No one thinks of musicians as athletes, but they are. They require athletic stamina, similar to sports people, with precise, repetitive movements on their instruments.
Sports figures have injury specialists, psychologists, visualization coaches, and cutting-edge research at their beck and call. Musicians have none of those. They play until they are in so much pain that they seek out those professionals on their own, funded by their own slim pocket-books.
That is changing, if a one-woman dynamo has her way. Orthopedic, chartered physiotherapist Barbara Paull is on a mission to save musicians from chronic pain.
Local music teacher Devon Muhlert recently booked a visit with Paull in Newmarket, Ont. A warm, approachable Englishwoman who works part of the year in the U.K., Paull has been all over the world coaching musicians. Widely differing instruments, same pain.
“Musicians are stoic — they play until they can’t,” said Paull. “I want to teach them to use muscles in ways that cause no chronic pain. I want to stop pain before it starts.”
To demonstrate that musicians build up tremendous strength by continuous practice on their instruments, Paull used a Jamar Hand Dynamometer, an instrument that measures upper body strength. Muhlert’s registered at 60 pounds, and Paull smiled.
“Yours is higher than mine, and it’s from those muscles used to play all your instruments. It also makes them prone to injury.”
Most musicians have never considered themselves vulnerable to repetitive strain injuries. They don’t complain. Aches and pains come with the territory, and even among themselves, musicians rarely discuss them.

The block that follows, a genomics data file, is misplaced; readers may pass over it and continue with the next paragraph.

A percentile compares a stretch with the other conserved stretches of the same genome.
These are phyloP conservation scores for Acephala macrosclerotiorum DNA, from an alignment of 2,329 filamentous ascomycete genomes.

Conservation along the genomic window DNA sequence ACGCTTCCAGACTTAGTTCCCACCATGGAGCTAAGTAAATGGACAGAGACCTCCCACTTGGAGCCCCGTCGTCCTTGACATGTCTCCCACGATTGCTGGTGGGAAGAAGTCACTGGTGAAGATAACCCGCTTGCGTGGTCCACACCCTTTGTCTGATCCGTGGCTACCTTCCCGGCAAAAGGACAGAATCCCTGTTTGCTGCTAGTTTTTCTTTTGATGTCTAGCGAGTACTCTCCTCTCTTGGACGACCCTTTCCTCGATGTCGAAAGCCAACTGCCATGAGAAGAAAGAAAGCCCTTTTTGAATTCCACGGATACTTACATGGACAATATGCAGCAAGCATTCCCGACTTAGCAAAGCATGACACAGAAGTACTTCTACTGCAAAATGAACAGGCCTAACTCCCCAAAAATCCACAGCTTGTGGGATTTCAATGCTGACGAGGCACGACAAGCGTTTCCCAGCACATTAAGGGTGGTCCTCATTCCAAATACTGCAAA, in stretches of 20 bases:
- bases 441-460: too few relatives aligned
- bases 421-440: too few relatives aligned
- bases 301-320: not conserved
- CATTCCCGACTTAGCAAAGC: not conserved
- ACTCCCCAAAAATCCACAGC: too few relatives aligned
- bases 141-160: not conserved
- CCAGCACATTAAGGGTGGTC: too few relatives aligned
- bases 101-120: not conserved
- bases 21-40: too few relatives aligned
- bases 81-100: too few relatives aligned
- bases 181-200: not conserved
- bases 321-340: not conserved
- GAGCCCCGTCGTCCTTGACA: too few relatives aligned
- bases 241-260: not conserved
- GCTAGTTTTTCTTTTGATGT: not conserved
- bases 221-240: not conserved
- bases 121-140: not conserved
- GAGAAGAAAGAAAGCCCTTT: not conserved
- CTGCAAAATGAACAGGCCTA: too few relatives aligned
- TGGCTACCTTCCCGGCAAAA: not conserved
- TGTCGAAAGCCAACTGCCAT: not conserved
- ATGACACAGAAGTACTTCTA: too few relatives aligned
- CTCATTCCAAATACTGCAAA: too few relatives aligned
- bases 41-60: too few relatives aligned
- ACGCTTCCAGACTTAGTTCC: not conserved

Paull’s crusade started with a professional violinist who could no longer lift her arm, and was off work for half a year. Musicians don’t get leave, so no income either. Paull analyzed the anatomy of her movements, the muscles and nerve endings that were involved and how they produced excruciating pain.
When Christine Harrison recovered, the two collaborated on a book called The Athletic Musician.
“I’ve been after teachers for the last few years, to show techniques to minimize pain. We can save players life-long pain.
“Once I knew you were a teacher, I just had to co-opt you into this crusade to prevent playing-related injuries.”
She’s not shy with her sense of humor either.
The visit with Paull was enlightening, and Muhlert will share these insights with her students over the coming year. Private lessons in guitar, flute and saxophone start Monday at Ms. Music at the Caetani Cultural Centre. For more information, call 250-542-3228 or e-mail firstname.lastname@example.org.